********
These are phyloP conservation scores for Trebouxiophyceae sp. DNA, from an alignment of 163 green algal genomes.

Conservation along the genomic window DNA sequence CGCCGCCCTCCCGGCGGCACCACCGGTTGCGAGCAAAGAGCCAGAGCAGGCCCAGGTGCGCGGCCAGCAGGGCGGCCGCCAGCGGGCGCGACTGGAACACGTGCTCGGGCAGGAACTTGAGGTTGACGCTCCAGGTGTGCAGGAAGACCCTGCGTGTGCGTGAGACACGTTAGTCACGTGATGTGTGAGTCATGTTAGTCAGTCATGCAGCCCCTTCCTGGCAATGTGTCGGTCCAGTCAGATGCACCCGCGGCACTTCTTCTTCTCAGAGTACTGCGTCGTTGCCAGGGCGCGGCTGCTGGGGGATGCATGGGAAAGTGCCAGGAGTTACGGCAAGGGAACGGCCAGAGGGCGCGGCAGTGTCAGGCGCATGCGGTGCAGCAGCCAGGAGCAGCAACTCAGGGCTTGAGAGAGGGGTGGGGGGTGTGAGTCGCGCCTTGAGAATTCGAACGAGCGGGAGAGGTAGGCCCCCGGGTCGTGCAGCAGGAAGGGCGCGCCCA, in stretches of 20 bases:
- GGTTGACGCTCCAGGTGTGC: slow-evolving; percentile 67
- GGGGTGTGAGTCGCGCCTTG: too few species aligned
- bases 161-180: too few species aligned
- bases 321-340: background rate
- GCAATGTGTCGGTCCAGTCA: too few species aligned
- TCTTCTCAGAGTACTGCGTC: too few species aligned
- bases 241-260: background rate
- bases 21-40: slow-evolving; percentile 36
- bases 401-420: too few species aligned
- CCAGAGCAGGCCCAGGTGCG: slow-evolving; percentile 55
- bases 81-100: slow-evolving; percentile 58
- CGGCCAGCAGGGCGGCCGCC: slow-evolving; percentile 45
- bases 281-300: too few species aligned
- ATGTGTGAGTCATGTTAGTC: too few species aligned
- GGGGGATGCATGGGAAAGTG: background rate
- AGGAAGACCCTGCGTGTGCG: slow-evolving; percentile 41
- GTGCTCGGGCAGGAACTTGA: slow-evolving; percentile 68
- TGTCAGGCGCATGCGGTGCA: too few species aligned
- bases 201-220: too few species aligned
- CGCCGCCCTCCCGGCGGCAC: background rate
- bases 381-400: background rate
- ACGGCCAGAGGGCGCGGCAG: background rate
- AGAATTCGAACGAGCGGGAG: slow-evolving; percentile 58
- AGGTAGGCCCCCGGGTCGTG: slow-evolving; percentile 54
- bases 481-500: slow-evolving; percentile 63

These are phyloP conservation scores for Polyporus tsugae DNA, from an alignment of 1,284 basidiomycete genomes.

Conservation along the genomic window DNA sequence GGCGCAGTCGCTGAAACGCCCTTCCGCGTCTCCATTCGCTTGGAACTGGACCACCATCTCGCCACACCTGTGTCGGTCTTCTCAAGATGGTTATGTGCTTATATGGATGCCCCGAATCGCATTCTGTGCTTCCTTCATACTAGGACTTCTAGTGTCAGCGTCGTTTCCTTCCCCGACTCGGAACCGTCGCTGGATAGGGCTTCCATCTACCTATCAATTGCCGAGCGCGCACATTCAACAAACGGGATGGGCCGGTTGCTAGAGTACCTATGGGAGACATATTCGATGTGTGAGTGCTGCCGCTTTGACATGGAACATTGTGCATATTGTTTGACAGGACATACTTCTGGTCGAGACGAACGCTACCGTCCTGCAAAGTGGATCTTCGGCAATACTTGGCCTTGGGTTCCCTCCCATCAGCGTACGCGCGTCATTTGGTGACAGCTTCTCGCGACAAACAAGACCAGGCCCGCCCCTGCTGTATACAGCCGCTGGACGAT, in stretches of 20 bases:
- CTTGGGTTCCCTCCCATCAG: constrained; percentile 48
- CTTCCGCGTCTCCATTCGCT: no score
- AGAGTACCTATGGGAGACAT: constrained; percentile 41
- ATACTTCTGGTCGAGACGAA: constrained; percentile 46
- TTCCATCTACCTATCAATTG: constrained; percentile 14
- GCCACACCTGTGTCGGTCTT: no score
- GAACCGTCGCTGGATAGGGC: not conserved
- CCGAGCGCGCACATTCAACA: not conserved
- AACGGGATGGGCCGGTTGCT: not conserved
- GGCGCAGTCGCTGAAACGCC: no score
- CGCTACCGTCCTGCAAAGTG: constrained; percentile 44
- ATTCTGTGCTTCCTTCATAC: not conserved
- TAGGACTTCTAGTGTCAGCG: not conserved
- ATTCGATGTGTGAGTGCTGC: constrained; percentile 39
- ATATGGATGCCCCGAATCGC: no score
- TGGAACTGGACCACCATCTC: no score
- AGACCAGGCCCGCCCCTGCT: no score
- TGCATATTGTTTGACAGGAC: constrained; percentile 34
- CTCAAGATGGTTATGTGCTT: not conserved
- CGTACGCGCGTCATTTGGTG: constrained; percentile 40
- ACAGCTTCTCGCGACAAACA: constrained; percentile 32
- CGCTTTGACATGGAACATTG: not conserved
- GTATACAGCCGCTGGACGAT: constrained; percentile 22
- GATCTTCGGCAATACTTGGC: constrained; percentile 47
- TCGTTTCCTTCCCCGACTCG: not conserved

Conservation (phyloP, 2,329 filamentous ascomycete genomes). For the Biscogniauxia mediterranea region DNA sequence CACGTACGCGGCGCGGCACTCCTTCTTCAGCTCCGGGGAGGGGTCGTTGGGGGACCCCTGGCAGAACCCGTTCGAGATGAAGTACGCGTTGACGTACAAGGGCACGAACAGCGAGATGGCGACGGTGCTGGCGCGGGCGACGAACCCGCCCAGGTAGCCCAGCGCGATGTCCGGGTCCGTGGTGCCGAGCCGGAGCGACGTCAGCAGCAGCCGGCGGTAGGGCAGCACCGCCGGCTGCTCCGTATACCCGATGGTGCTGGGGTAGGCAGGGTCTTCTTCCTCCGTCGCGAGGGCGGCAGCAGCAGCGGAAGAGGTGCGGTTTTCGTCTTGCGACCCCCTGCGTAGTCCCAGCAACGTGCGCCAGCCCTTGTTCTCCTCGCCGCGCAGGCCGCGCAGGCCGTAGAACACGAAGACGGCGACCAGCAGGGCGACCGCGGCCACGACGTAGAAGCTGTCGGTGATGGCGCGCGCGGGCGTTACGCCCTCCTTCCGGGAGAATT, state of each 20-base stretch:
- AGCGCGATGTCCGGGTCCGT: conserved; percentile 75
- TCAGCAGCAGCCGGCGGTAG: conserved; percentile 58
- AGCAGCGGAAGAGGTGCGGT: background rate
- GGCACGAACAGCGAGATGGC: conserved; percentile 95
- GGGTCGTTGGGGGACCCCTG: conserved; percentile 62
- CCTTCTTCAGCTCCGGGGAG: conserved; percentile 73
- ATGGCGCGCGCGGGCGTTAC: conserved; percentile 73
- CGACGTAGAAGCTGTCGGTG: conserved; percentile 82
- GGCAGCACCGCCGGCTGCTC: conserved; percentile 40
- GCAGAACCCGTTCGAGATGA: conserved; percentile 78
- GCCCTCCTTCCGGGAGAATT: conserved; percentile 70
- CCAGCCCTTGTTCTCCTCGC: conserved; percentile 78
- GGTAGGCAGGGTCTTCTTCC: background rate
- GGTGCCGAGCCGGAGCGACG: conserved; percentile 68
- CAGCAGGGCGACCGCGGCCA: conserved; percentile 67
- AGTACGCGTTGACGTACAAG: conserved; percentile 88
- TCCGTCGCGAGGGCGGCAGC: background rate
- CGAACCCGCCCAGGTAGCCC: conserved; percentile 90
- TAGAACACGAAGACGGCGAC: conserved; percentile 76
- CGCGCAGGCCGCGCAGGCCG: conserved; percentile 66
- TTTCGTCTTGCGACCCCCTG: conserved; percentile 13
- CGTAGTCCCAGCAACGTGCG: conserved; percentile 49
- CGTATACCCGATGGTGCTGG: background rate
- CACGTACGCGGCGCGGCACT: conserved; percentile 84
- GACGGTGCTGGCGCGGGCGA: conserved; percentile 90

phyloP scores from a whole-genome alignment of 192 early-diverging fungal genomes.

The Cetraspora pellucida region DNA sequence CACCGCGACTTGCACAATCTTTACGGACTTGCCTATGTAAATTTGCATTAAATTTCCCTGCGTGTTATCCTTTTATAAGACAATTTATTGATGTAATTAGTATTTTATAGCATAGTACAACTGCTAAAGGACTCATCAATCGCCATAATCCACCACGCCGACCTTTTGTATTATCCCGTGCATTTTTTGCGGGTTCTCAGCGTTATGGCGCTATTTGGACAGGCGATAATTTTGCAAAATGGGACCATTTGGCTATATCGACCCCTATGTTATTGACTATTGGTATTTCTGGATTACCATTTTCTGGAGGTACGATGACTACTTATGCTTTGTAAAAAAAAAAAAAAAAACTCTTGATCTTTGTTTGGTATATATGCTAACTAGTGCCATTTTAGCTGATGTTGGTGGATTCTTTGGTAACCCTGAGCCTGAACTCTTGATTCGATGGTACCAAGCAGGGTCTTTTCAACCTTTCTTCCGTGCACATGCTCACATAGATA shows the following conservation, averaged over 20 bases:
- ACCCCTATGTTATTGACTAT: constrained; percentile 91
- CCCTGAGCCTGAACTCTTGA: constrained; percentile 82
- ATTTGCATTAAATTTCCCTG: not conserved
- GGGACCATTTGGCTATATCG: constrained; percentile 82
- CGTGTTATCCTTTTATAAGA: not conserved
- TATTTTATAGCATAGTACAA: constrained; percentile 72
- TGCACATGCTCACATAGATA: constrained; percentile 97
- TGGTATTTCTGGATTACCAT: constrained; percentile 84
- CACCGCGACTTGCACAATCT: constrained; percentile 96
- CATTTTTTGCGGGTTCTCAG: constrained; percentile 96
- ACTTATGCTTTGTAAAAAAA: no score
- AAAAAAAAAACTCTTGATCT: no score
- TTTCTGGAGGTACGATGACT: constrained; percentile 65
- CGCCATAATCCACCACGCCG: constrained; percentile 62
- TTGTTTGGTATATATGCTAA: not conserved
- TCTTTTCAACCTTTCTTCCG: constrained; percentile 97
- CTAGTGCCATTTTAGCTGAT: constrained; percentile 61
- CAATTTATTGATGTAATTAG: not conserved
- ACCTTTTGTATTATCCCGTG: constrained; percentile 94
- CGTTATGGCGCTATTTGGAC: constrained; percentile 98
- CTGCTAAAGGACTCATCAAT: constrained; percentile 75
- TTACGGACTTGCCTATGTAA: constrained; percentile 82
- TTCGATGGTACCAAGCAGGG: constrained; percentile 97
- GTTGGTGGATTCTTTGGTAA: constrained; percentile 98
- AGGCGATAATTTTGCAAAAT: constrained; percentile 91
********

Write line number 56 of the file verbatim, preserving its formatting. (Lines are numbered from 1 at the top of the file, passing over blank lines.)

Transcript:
- AGCGCGATGTCCGGGTCCGT: conserved; percentile 75